Life Wellbeing Fasting diets: Study proves restricting eating to six-hour daily window really works
Updated:

Fasting diets: Study proves restricting eating to six-hour daily window really works

Restricting your eating to four hours a day gets no better outcomes than eating six hours day, suggesting a fasting diet sweet spot. Photo: Getty
Share
Twitter Facebook Reddit Pinterest Email

A new study from the University of Illinois appears to have found the manageable sweet spot in daily fasting diets – also known as time-restricted diets – where eating is limited to a window period of some hours per day.

The researchers found that limiting your eating to four hours a day, over a 10-week period, leads to a three per cent weight loss – and that’s eating whatever you want in that period.

But the same result was found in a group that ate six hours a day, suggesting there is a limit on how restrictive these diets need to be to get the maximum weight-loss benefit.

The real value in the study was the discovery that following either of these diets for 10 weeks led to a drop in insulin resistance and oxidative stress levels.

“This is the first human clinical trial to compare the effects of two popular forms of time-restricted feeding on body weight and cardio-metabolic risk factors,” said Krista Varady, professor of nutrition at the university’s College of Applied Health Sciences and corresponding author of the story.

It is “telling that there was no added weight loss benefit for people who sustained a longer fast”, Dr Varady said.

“Until we have further studies that directly compare the two diets or seek to study the optimal time for fasting, these results suggest that the six-hour fast might make sense for most people who want to pursue a daily fasting diet.”

How the study was carried out

According to a statement from the University of Illinois, participants in the four-hour time-restricted feeding diet group were asked to eat only between the hours of 1pm and 5pm. Participants in the six-hour time-restricted feeding diet group were asked to eat only between the hours of 1pm and 7pm.

In both groups, patients were allowed to eat whatever they wanted during the eating period. During the fasting hours, participants were directed to only drink water or calorie-free beverages.

All participants were adults with obesity.

There was a control in which participants were directed to maintain their weight and not change their diet or physical activity levels.

The participants were followed for 10 weeks as weight, insulin resistance, oxidative stress, blood pressure, LDL cholesterol, HDL cholesterol, triglycerides and inflammatory markers were tracked.

Both fasting groups reduced calorie intake by about 550 calories each day simply by adhering to the schedule and lost about three per cent of their body weight.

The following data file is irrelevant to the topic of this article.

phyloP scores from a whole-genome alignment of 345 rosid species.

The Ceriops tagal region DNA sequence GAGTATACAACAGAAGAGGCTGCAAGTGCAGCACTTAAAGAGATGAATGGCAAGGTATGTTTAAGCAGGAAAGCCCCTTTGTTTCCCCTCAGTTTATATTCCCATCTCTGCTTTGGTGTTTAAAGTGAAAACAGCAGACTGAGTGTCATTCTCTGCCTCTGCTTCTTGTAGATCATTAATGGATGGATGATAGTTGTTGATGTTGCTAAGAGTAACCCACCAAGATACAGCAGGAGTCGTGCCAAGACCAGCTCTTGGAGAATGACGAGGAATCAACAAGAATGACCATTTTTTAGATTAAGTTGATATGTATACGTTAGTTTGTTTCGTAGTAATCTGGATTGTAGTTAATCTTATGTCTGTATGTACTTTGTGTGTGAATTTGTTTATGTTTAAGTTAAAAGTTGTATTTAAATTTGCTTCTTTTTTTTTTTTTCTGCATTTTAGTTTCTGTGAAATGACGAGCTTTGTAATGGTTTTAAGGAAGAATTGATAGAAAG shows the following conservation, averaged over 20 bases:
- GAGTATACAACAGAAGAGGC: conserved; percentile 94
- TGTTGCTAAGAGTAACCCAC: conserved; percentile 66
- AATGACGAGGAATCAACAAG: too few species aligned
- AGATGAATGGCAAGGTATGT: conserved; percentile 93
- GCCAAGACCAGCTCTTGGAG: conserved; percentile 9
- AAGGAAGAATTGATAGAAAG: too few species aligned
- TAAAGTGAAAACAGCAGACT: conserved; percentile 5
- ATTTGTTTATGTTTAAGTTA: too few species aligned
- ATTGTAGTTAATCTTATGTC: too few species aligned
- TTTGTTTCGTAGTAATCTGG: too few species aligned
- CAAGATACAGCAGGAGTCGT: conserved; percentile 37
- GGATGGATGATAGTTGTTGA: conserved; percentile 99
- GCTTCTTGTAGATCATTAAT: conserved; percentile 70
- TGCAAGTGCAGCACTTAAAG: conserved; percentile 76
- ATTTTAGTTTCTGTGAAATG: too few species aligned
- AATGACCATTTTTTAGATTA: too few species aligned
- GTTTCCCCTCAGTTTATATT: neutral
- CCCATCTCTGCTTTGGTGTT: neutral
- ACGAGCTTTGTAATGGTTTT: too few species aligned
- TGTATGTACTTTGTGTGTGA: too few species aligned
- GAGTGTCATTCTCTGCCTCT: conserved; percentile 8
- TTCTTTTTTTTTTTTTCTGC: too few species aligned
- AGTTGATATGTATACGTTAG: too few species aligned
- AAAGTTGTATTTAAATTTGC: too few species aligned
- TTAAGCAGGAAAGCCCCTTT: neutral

This was regardless of whether participants ate tuna, tofu or toffee apples and with no calorie counting. In other words, the benefits were related to when participants ate and not what they ate.

Reduced risk of diabetes and cell and tissue damage

The researchers also found that insulin resistance and oxidative stress levels were reduced among participants in the study groups when compared with the control group.

There was no effect on blood pressure, LDL cholesterol, HDL cholesterol or triglycerides.

There also was no significant difference in weight loss or cardio-metabolic risk factors between the four-hour and six-hour diet groups.

“The findings of this study are promising and reinforce what we’ve seen in other studies – fasting diets are a viable option for people who want to lose weight, especially for people who do not want to count calories or find other diets to be fatiguing,” said Dr Varady said.

Two years ago, as fasting diets hit their popular stride, and all manner of health claims were being made, the white-coat naysayers were pushing back.

Typical was a piece at Medpage Today, ‘Intermittent Fasting: Another Fad Diet with Little Supporting Evidence.’

The main complaints were that fasting diets led to no greater weight loss than any other diet, the drop-out rate was high, and the purported impact on cardio-metabolic risk factors might be enjoyed by mice but there was no convincing evidence from human trials.

This new study doesn’t address the issue of time-restriction versus calorie-restriction, or the problem of dropping out (although a six-hour fast is not particularly arduous), but it does indicate that healthy weight loss over two and a half months is possible following a time-restricted diet.

It also appears to afford some protection from diabetes type-2 and oxidative stress, an imbalance of free radicals and antioxidants in the body, which can lead to cell and tissue damage.

Previous studies had shown that intermittent fasting is known to improve sensitivity to blood glucose-lowering hormone insulin and to protect against fatty liver.

A 2019 study discovered that mice on an intermittent fasting regimen also exhibited lower pancreatic fat.The researchers showed the mechanism by which pancreatic fat could contribute to the development of type 2 diabetes.